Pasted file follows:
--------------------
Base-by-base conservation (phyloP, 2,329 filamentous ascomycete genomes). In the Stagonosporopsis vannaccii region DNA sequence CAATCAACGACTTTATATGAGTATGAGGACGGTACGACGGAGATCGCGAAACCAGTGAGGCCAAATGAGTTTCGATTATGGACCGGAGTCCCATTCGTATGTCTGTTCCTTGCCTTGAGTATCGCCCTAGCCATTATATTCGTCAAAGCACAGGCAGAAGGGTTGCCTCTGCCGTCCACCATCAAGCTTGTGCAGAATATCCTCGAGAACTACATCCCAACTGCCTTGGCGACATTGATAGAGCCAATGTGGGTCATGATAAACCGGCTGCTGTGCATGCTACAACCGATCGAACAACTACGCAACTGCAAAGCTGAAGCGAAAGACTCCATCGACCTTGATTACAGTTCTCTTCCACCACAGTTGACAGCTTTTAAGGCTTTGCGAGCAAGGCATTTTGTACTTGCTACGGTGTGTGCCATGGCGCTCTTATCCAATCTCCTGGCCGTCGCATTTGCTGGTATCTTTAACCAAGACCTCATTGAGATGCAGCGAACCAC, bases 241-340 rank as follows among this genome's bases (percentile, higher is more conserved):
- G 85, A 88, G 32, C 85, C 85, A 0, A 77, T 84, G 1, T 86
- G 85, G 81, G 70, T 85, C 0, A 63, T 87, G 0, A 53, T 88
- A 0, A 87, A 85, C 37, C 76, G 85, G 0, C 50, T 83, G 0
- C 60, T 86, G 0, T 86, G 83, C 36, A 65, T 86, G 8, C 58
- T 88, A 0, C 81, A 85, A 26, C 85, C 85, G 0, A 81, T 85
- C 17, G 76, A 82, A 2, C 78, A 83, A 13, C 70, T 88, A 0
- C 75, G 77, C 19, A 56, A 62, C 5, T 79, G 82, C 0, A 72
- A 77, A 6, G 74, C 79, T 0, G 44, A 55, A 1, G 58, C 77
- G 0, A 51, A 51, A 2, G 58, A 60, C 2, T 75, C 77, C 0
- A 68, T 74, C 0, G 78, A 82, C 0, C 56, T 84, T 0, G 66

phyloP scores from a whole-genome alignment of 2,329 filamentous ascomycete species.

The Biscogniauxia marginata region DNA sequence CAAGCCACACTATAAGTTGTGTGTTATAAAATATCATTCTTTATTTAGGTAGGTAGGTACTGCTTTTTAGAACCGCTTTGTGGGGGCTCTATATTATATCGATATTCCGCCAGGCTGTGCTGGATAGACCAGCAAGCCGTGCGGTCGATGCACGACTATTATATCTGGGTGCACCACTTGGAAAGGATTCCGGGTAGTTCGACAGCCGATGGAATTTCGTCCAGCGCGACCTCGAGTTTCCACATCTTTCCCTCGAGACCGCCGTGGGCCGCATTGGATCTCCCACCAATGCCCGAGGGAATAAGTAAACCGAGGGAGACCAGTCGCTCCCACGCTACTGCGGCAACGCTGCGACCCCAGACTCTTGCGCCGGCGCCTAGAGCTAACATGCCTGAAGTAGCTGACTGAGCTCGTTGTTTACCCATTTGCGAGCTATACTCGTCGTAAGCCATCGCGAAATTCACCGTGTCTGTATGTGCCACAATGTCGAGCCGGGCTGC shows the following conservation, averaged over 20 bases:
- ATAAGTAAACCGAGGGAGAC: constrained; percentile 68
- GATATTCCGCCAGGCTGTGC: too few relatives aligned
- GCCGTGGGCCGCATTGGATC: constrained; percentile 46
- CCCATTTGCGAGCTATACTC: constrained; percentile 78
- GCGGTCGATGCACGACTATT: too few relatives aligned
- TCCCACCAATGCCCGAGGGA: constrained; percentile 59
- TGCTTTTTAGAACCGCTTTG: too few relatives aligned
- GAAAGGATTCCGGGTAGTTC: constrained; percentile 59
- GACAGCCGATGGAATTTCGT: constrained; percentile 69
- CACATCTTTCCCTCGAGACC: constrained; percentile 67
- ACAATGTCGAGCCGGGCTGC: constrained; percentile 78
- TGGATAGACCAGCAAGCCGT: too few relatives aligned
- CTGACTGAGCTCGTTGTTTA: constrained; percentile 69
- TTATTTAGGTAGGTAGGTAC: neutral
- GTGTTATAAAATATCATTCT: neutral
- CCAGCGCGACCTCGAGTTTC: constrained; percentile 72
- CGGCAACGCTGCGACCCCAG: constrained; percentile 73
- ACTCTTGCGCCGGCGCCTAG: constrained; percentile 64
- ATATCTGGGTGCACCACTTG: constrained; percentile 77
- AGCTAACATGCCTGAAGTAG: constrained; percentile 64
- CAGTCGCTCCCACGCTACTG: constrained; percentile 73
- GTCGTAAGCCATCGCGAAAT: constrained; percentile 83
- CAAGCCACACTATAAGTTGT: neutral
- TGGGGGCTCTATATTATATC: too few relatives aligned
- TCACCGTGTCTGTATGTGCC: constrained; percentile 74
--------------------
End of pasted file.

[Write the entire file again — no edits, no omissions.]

Base-by-base conservation (phyloP, 2,329 filamentous ascomycete genomes). In the Stagonosporopsis vannaccii region DNA sequence CAATCAACGACTTTATATGAGTATGAGGACGGTACGACGGAGATCGCGAAACCAGTGAGGCCAAATGAGTTTCGATTATGGACCGGAGTCCCATTCGTATGTCTGTTCCTTGCCTTGAGTATCGCCCTAGCCATTATATTCGTCAAAGCACAGGCAGAAGGGTTGCCTCTGCCGTCCACCATCAAGCTTGTGCAGAATATCCTCGAGAACTACATCCCAACTGCCTTGGCGACATTGATAGAGCCAATGTGGGTCATGATAAACCGGCTGCTGTGCATGCTACAACCGATCGAACAACTACGCAACTGCAAAGCTGAAGCGAAAGACTCCATCGACCTTGATTACAGTTCTCTTCCACCACAGTTGACAGCTTTTAAGGCTTTGCGAGCAAGGCATTTTGTACTTGCTACGGTGTGTGCCATGGCGCTCTTATCCAATCTCCTGGCCGTCGCATTTGCTGGTATCTTTAACCAAGACCTCATTGAGATGCAGCGAACCAC, bases 241-340 rank as follows among this genome's bases (percentile, higher is more conserved):
- G 85, A 88, G 32, C 85, C 85, A 0, A 77, T 84, G 1, T 86
- G 85, G 81, G 70, T 85, C 0, A 63, T 87, G 0, A 53, T 88
- A 0, A 87, A 85, C 37, C 76, G 85, G 0, C 50, T 83, G 0
- C 60, T 86, G 0, T 86, G 83, C 36, A 65, T 86, G 8, C 58
- T 88, A 0, C 81, A 85, A 26, C 85, C 85, G 0, A 81, T 85
- C 17, G 76, A 82, A 2, C 78, A 83, A 13, C 70, T 88, A 0
- C 75, G 77, C 19, A 56, A 62, C 5, T 79, G 82, C 0, A 72
- A 77, A 6, G 74, C 79, T 0, G 44, A 55, A 1, G 58, C 77
- G 0, A 51, A 51, A 2, G 58, A 60, C 2, T 75, C 77, C 0
- A 68, T 74, C 0, G 78, A 82, C 0, C 56, T 84, T 0, G 66

phyloP scores from a whole-genome alignment of 2,329 filamentous ascomycete species.

The Biscogniauxia marginata region DNA sequence CAAGCCACACTATAAGTTGTGTGTTATAAAATATCATTCTTTATTTAGGTAGGTAGGTACTGCTTTTTAGAACCGCTTTGTGGGGGCTCTATATTATATCGATATTCCGCCAGGCTGTGCTGGATAGACCAGCAAGCCGTGCGGTCGATGCACGACTATTATATCTGGGTGCACCACTTGGAAAGGATTCCGGGTAGTTCGACAGCCGATGGAATTTCGTCCAGCGCGACCTCGAGTTTCCACATCTTTCCCTCGAGACCGCCGTGGGCCGCATTGGATCTCCCACCAATGCCCGAGGGAATAAGTAAACCGAGGGAGACCAGTCGCTCCCACGCTACTGCGGCAACGCTGCGACCCCAGACTCTTGCGCCGGCGCCTAGAGCTAACATGCCTGAAGTAGCTGACTGAGCTCGTTGTTTACCCATTTGCGAGCTATACTCGTCGTAAGCCATCGCGAAATTCACCGTGTCTGTATGTGCCACAATGTCGAGCCGGGCTGC shows the following conservation, averaged over 20 bases:
- ATAAGTAAACCGAGGGAGAC: constrained; percentile 68
- GATATTCCGCCAGGCTGTGC: too few relatives aligned
- GCCGTGGGCCGCATTGGATC: constrained; percentile 46
- CCCATTTGCGAGCTATACTC: constrained; percentile 78
- GCGGTCGATGCACGACTATT: too few relatives aligned
- TCCCACCAATGCCCGAGGGA: constrained; percentile 59
- TGCTTTTTAGAACCGCTTTG: too few relatives aligned
- GAAAGGATTCCGGGTAGTTC: constrained; percentile 59
- GACAGCCGATGGAATTTCGT: constrained; percentile 69
- CACATCTTTCCCTCGAGACC: constrained; percentile 67
- ACAATGTCGAGCCGGGCTGC: constrained; percentile 78
- TGGATAGACCAGCAAGCCGT: too few relatives aligned
- CTGACTGAGCTCGTTGTTTA: constrained; percentile 69
- TTATTTAGGTAGGTAGGTAC: neutral
- GTGTTATAAAATATCATTCT: neutral
- CCAGCGCGACCTCGAGTTTC: constrained; percentile 72
- CGGCAACGCTGCGACCCCAG: constrained; percentile 73
- ACTCTTGCGCCGGCGCCTAG: constrained; percentile 64
- ATATCTGGGTGCACCACTTG: constrained; percentile 77
- AGCTAACATGCCTGAAGTAG: constrained; percentile 64
- CAGTCGCTCCCACGCTACTG: constrained; percentile 73
- GTCGTAAGCCATCGCGAAAT: constrained; percentile 83
- CAAGCCACACTATAAGTTGT: neutral
- TGGGGGCTCTATATTATATC: too few relatives aligned
- TCACCGTGTCTGTATGTGCC: constrained; percentile 74